1. Post #1
    Gold Member
    ChestyMcGee's Avatar
    August 2008
    25,081 Posts
    Yeah yeah yeah I'm still about.

    Right I'm gonna tell y'all about colour theory now because I'm sick of seeing your boring desaturated pictures with your shitty Michael Bay orange-cyan overlays.

    ---------------------

    THE BASICS

    Yes we should all start here. Some people will have realised this stuff without ever having to read a pretentious, arrogant and overly aggressive Briton's tutorial on it because they can do something which I like to call "using their eyes". Btw that applies to about 1% of this forum.

    The colour wheel:



    I hope to god you've all seen on of these before. I even got a picture of a labelled one to really help you out. This thing doesn't just apply to art - Isaac Newton invented this baby; that's how cool it is (when something is still used 400 years after its invention you know it's good).

    "But Chesty, how is this going to help us? It's just a picture of all the tertiary colours!". It'll make sense shortly, don't worry.

    I'm going to assume you're all over the age of 13 and so have had the wonders of combining primary colours to make secondary colours and then tertiary colours explained, if not there are links at the bottom that contain the info in them.


    Colour harmony:

    What we're concerned with here, and what we're going to use the wheel for, is understanding colour harmony. Every piece of artwork should have a colour-scheme. Colour-scheme is almost as important as your posing and all your fancy explosion effects. It's a key part of composition that is as vital as picking a sweet camera angle. Looking at the way most of you work I'd guess that colour-scheme is the absolute last thing any of you think about... and I can't blame you entirely for that because you're working initially with the Source Engine so you have to pose with no colour scheme at all. For the love of God though, once you're done with your posing and effects/shading editing you should really be taking far more than 2 minutes thinking about colour-scheme, rather than just desaturating a bit and slapping on your orange-cyan colour gradient and calling it a day.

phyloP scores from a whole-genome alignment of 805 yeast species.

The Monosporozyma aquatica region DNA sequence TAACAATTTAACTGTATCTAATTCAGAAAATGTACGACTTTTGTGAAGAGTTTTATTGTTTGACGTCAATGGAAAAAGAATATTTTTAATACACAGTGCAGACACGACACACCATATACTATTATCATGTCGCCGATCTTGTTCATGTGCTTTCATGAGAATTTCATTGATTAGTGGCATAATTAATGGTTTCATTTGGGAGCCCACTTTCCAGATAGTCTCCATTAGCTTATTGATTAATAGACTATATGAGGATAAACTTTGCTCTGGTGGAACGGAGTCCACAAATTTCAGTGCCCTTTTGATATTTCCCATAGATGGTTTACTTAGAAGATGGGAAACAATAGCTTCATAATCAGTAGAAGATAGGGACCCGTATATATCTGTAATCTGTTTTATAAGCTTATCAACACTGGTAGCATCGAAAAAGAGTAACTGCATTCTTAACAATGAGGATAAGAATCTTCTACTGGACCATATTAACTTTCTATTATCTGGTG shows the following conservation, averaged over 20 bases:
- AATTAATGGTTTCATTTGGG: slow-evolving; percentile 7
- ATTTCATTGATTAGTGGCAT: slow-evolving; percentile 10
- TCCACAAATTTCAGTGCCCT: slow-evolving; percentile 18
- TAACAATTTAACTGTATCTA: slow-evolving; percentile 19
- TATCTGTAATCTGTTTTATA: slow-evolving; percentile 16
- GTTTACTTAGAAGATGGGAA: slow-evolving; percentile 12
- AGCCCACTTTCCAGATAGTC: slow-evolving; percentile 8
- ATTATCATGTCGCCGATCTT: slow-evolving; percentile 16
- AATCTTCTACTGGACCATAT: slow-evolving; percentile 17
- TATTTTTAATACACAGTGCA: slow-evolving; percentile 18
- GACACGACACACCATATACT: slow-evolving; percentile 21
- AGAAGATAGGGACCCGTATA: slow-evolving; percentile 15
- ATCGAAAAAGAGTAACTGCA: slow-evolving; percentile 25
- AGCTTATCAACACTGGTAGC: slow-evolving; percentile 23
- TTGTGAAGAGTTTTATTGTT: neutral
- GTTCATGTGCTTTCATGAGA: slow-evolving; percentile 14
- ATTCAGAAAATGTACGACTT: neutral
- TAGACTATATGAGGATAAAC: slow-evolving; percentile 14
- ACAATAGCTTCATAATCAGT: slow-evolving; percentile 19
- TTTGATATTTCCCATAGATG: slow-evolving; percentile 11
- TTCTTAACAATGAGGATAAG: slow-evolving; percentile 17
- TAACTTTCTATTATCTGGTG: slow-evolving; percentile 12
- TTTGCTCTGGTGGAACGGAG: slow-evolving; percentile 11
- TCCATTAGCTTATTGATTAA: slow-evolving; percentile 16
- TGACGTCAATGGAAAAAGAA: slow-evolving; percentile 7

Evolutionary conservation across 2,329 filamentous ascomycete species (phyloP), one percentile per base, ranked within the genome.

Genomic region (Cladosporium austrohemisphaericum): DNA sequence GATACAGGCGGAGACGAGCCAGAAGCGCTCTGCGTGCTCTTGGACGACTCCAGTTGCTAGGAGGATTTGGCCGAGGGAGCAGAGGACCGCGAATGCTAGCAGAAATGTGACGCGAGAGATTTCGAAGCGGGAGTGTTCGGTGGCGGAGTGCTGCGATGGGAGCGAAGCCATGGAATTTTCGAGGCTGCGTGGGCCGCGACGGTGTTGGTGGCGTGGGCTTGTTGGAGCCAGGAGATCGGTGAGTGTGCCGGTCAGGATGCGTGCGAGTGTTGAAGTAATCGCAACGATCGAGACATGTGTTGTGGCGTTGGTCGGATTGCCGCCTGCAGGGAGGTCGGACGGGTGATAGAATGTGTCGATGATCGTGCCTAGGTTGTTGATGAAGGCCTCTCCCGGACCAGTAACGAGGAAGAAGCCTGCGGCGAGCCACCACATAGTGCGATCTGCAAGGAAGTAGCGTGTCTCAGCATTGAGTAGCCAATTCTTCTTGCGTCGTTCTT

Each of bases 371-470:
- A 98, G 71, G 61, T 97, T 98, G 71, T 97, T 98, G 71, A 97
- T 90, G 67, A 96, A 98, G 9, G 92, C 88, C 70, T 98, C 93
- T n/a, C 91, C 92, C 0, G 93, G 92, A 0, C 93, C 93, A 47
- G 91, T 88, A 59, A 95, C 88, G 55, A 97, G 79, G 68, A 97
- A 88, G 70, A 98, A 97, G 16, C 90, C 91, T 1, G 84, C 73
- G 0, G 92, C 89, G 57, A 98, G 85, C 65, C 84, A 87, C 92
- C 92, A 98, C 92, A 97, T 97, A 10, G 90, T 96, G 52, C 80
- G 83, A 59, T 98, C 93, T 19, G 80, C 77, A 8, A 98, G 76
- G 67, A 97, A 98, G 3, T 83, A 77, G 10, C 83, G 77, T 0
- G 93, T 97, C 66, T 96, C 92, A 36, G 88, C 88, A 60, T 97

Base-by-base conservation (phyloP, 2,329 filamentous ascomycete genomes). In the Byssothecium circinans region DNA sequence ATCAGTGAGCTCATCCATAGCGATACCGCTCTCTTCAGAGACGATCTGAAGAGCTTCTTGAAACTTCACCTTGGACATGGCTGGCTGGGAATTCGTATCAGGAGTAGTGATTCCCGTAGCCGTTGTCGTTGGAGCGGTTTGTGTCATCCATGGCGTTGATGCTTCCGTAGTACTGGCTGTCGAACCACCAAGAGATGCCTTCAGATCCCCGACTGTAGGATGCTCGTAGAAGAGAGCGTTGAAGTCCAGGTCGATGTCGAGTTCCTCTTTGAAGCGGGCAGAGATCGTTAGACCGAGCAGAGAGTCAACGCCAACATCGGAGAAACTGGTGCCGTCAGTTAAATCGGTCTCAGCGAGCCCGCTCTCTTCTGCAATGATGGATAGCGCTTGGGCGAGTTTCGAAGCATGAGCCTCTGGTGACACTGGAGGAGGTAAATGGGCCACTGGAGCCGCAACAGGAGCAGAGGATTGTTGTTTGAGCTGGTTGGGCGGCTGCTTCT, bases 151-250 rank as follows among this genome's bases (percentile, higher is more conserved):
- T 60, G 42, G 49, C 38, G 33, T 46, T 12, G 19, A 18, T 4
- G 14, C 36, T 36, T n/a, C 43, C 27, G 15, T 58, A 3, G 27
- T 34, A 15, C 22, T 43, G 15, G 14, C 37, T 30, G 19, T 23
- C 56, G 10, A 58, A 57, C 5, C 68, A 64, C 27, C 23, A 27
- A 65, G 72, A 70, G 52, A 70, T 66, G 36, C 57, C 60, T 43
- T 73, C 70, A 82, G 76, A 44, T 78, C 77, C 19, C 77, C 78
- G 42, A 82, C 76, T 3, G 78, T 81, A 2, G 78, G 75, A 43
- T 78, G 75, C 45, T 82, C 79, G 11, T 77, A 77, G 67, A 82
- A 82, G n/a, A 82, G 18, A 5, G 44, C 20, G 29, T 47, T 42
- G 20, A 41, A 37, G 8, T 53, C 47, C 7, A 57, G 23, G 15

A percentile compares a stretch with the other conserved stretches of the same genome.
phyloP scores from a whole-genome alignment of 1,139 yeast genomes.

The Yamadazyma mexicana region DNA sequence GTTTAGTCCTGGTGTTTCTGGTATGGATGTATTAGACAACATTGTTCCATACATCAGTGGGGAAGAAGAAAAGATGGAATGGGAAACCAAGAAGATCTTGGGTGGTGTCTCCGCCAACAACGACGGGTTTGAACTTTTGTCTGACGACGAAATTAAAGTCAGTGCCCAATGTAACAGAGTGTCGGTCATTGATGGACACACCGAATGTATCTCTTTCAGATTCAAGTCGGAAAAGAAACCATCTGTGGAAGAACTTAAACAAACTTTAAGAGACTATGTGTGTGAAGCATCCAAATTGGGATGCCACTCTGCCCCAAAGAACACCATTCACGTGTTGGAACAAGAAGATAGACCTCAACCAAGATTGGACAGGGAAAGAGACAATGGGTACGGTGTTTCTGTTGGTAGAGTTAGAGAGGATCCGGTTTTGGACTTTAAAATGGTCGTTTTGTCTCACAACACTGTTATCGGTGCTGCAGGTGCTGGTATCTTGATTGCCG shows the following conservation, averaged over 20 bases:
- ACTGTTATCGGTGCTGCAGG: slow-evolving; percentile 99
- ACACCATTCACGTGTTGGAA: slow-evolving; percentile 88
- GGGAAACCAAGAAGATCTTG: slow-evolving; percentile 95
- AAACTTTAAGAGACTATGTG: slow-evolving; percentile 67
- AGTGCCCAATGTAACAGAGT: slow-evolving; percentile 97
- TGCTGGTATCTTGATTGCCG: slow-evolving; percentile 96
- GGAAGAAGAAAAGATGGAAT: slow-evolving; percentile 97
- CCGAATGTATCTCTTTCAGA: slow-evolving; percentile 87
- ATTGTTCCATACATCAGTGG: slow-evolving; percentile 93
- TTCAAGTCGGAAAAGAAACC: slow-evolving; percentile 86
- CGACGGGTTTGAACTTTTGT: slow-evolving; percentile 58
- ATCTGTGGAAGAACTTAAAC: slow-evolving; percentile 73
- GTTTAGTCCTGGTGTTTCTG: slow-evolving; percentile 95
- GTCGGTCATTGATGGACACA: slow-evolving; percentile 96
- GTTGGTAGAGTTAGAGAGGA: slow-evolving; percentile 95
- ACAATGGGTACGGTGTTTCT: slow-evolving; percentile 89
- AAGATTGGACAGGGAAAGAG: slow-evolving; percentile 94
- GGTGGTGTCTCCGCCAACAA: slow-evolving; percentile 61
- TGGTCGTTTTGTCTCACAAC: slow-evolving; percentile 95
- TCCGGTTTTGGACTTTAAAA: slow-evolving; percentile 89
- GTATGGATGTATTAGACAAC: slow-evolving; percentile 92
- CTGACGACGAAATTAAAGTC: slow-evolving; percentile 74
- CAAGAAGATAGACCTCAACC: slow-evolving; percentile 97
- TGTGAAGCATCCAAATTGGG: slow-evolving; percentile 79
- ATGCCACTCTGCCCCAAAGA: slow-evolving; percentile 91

There are two typical ways of creating a harmonic colour-scheme.

    Through analogous colours:



    Analogous colours follow each other on the wheel. This method is easy to do and can make a nice, simple image with a clear mood or theme. It's not terrible exciting though.

    Through complementary colours:



    Complementary colours are [i]always opposites on the colour wheel[/b] - this is impotant. This method is more difficult to use but creates far more stunning imagery.

    You're gonna be limited to how well you can enforce this in Gmod what with the choice of models and materials available to you. If you ever get the chance to use analogous colours or complimentary colours in-game, then you should really take the opportunity because it won't come along often.

    So sure, by the theory above, your shitty blue-orange colour filters are nice, complimentary colour-schemes... but God there's so much more you can do.


    DIS WHERE IT GETS GOOD

    Shading and highlighting with colour:

    Colour theory is most applicable in shading and highlighting. Choice of colour gets more involving once you're finished with your midtones (ie. the flat shit you get once you've taken your Source engine picture) and you start to get into the extreme darks and lights of your artwork.

    What most people fail to understand is the exact reasons why opposite colours are so complimentary. The simple reason is because you see it all around you without even noticing and, if you apply it properly, it shouldn't be noticed in your artwork either - it's just that natural. Complimentary colours is simply an optical illusion:



    Fairly strong orange/yellow light is striking the sand. The shadowed areas not being hit by light, in contrast, looks blue - the opposite of yellow/orange.

    You can apply this in varying degrees to artwork, partly depending on how strongly saturated your light-source is but also partly to do with how striking a visual style you wish to create:



    Or something much subtler:



    Using colour like this you can get some really natural depth in your work.

    Things get more complicated when we start working with more complex materials, however, especially skintone.

    Here's a digital art skintone study I did a few months ago:


    (as with any other digital work I post, it's made from scratch on Photoshop CS5 using a Bamboo Pen tablet)